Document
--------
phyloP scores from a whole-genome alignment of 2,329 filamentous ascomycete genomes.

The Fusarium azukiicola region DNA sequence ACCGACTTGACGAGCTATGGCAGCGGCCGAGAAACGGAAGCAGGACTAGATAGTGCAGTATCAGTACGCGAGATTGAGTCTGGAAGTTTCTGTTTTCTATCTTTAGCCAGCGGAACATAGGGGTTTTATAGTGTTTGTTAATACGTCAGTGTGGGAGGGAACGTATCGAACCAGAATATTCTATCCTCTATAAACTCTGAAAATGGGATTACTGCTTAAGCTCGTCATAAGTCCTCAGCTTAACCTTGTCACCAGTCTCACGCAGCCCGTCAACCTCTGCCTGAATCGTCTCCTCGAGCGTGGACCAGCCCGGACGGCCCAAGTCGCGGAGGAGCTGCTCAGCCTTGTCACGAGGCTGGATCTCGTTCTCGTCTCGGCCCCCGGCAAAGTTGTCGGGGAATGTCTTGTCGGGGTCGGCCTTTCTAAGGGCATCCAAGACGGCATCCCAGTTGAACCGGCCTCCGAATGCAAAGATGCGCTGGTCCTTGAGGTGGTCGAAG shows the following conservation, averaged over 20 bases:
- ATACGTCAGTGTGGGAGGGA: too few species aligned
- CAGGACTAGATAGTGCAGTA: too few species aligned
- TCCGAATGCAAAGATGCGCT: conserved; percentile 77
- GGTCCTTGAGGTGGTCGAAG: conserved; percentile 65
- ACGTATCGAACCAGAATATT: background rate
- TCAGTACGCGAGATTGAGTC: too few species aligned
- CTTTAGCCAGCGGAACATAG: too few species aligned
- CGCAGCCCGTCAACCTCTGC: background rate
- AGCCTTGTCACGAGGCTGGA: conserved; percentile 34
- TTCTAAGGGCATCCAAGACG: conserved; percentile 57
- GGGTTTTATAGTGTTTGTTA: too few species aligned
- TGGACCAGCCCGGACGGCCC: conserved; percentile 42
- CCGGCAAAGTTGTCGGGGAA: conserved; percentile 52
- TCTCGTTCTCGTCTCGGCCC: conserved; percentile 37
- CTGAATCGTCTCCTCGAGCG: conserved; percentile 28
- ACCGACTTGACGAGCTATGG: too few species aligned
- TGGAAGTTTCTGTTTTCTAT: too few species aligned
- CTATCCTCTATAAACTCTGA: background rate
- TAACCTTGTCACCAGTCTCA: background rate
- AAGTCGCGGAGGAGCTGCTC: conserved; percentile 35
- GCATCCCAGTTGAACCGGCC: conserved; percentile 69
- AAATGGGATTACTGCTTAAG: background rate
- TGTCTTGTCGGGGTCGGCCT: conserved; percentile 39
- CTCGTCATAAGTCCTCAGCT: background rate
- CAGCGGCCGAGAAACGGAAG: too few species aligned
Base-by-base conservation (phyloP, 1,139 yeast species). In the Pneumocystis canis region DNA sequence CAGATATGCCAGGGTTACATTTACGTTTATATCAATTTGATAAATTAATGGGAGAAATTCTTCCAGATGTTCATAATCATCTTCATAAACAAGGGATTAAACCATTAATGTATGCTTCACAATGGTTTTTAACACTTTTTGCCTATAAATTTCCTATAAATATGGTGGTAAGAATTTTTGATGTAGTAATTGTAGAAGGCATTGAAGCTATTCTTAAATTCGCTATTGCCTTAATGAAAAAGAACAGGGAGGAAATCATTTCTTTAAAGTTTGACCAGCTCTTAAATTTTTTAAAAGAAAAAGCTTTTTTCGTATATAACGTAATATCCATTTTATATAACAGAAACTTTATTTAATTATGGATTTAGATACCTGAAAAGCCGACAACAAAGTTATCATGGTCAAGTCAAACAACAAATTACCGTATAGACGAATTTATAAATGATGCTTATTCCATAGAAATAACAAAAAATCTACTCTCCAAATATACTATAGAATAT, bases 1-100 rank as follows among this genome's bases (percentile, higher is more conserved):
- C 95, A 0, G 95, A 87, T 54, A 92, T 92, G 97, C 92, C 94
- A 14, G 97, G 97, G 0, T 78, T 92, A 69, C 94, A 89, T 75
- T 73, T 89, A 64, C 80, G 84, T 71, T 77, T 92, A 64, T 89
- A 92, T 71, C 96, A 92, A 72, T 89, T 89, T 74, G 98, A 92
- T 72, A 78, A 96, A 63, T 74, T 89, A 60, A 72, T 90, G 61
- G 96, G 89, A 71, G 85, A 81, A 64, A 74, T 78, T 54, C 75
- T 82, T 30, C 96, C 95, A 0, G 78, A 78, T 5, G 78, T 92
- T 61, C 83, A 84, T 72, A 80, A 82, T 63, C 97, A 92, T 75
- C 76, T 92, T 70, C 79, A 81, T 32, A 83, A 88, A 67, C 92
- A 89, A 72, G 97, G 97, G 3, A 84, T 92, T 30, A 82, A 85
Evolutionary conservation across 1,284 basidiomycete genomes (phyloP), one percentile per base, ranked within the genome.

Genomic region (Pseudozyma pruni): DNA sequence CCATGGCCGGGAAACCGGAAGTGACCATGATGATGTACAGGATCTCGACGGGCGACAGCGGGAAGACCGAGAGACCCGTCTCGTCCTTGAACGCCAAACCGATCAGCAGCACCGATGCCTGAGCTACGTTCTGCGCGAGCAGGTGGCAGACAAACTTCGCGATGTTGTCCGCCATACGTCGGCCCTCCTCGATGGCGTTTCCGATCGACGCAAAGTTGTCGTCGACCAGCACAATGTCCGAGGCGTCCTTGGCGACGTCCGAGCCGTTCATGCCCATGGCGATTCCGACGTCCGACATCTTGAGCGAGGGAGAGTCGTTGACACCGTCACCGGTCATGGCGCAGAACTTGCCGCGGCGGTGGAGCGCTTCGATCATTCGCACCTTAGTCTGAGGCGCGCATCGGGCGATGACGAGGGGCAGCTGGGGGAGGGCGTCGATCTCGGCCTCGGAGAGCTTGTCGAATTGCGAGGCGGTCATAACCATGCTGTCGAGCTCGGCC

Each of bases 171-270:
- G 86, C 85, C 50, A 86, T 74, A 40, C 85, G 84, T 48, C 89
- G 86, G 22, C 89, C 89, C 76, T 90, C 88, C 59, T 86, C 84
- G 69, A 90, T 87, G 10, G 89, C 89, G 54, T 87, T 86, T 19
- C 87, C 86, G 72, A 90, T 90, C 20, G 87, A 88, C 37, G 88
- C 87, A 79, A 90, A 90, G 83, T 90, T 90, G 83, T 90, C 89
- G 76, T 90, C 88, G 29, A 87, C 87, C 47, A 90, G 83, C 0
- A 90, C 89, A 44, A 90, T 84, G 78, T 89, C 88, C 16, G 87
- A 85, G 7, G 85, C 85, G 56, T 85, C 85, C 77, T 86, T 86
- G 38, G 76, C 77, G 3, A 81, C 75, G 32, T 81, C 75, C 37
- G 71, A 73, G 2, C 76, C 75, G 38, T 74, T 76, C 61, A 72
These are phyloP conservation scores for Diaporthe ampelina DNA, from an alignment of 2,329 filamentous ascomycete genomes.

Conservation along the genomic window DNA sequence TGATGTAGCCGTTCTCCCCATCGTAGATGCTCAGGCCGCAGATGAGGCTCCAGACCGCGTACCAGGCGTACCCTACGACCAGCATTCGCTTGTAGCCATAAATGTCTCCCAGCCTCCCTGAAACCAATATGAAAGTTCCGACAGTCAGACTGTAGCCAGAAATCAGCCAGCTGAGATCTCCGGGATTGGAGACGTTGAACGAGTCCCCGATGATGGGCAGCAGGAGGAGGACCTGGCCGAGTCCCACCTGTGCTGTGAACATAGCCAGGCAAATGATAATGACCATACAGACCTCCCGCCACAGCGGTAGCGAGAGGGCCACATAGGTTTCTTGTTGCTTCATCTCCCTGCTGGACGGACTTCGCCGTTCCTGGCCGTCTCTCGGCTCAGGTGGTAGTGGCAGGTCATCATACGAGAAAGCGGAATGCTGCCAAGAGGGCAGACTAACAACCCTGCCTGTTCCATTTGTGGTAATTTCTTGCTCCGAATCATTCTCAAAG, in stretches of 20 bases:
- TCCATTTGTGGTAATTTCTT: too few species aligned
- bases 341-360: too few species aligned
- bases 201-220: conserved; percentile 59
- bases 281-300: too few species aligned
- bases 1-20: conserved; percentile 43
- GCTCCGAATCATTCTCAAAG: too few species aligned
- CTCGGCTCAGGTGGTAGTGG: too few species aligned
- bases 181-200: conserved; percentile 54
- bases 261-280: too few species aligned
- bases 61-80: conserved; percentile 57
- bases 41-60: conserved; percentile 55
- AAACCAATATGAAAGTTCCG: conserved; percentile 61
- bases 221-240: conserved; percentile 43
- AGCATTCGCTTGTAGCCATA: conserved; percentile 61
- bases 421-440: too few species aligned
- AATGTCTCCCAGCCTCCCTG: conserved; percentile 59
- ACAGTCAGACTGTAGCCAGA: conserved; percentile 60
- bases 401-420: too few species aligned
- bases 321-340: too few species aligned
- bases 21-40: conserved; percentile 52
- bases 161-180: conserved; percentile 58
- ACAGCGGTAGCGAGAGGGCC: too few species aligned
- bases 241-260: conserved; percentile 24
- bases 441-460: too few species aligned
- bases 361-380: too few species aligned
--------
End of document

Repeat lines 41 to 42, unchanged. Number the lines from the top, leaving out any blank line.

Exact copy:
Each of bases 171-270:
- G 86, C 85, C 50, A 86, T 74, A 40, C 85, G 84, T 48, C 89